The Wonder Years: The Development of the Islanders Young Fellas
(Writer’s note: I encourage any discussion either through the comments section or via twitter @tobysmithny. Also, If there are any topics you’d like discussed feel free to reach me. Cheers! Oh, and thanks to John M. for the idea.)
Growing up, an after-school ritual for me involved plopping down at the kitchen table with my homework, eating Andy Capp’s pub fries and watching syndicated episodes of The Wonder Years.
C’mon, you remember. Kevin Arnold playing ‘cat-and-mouse’ with the waifish and bookishly cute girl-next-door Winnie Cooper while getting pummeled by his older brother, ignored by his dad and coddled by his mother. And then there was his crony Paul who didn’t know jack-squat about anything; he was basically along for the ride. Anyway, The Wonder Years was all about finding your way in life, coming of age, and occasionally getting lost in the shuffle. With the NHL draft coming up in less than a month and all these young prospects in the Islanders pipeline, let’s reflect . . . have any of the young Isles come of age? Are any lost? Many folks in Islander Country have strong opinions on the topic. Let’s take a look at a couple guys that were drafted and developed from within and compare them with one brought in from the outside. Let’s see how much patience we have as fans.
Josh Bailey. We’ll start with him because he seems to be a freakin’ lighting rod whenever this conversation comes up. Additionally it’s a good starting point because some fans argue that the 2008 draft was the beginning of the dum dum DUMMM . . . rebuild.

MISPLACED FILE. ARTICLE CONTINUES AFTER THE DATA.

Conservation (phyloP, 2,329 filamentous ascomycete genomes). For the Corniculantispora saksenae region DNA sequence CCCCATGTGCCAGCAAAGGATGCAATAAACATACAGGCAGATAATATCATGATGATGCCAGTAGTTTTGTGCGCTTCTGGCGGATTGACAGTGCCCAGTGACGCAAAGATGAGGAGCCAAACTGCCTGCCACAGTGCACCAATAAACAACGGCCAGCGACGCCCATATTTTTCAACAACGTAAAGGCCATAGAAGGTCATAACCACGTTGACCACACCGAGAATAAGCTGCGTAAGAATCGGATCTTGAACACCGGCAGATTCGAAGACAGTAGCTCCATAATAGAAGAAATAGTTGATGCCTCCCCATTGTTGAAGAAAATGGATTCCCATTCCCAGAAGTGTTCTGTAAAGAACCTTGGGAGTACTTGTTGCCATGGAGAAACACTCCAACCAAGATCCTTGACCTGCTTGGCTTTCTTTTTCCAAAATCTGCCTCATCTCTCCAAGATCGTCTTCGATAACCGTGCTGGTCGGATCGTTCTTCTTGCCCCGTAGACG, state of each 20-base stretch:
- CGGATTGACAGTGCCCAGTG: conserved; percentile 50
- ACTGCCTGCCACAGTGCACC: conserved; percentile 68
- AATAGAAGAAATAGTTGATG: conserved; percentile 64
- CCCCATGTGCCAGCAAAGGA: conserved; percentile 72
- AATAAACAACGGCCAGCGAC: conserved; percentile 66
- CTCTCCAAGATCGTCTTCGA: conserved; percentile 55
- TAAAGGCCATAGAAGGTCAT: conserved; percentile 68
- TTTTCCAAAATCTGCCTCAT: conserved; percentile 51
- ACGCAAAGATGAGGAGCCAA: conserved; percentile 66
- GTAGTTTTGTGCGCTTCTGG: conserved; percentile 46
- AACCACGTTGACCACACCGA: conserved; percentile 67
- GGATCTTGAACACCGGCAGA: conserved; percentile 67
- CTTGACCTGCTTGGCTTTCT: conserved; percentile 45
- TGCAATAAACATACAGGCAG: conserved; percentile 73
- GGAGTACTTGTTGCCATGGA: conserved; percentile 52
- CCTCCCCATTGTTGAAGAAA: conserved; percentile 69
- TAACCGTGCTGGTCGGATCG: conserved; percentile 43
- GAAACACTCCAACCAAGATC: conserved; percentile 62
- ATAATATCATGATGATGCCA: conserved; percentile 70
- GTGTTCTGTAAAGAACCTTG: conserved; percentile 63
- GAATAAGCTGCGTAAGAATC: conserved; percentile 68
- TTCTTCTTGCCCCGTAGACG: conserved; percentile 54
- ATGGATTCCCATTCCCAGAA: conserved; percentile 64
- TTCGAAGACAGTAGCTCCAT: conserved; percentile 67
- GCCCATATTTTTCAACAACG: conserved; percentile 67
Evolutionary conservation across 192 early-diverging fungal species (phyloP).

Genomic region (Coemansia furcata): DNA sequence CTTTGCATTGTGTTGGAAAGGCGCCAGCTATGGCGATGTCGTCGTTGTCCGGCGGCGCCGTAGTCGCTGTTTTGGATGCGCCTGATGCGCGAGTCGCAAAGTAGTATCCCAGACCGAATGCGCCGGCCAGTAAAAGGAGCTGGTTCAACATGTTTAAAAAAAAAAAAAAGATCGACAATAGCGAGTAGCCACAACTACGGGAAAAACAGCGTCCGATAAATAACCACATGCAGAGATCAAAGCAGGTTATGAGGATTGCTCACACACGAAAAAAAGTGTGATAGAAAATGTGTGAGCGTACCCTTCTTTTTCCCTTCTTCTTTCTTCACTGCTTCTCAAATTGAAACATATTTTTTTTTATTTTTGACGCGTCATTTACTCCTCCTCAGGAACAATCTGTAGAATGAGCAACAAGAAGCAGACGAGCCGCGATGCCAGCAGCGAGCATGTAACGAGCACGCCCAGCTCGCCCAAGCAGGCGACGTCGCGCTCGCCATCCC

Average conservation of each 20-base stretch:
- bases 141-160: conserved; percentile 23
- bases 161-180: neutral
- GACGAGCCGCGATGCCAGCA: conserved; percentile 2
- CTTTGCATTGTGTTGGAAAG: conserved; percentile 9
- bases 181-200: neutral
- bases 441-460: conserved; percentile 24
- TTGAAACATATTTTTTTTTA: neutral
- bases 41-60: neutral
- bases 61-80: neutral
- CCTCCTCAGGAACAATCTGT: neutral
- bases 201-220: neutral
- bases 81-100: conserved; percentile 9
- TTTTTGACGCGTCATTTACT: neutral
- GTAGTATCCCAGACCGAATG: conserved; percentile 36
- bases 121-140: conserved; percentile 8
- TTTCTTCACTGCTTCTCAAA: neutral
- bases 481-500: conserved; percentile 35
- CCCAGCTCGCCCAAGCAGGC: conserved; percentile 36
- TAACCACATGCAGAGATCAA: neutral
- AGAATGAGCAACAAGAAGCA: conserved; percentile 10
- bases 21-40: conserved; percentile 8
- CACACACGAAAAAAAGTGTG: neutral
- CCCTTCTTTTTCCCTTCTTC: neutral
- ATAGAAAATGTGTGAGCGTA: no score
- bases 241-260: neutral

Garth ‘dumped it down’ to get his guy in the ‘08 NHL draft; 9th overall. Immediate controversy. JB was thrown right into the NHL fire and didn’t receive much ‘seasoning’ via Canadian juniors and, correct me if I’m wrong, but he was 18 when he began with the Islanders, so he was too young for the AHL.
Should he have gone back to juniors (OHL)? Yes. However, he was a top 10 pick for a desperate team with very few forwards that were contributing. He stayed and yes, he was absolutely rushed. No question. The Islanders do not have the luxury of say, the Detroit Red Wings, who favor the idea of letting their prospects ‘marinate’ a la Val Filppula, Jimmy Howard, and Henrik Zetterberg. Despite his early foray into the NHL for Bailey, not much blame on the decision making by the team from me on that one.
In the same breath that JB12 get’s mentioned, Kyle OKposo’s name usually lurks as well. Some folks have already mailed it in with OKposo’s development, or in their eyes, lack thereof. Some say he has maxed out and reached his ceiling and is . . . well. . . a bust. On the whole, I disagree. Among the various complaints you may hear: too soft, won’t stick up for his teammates, can’t finish, and no scoring touch. You’ve heard the arguments.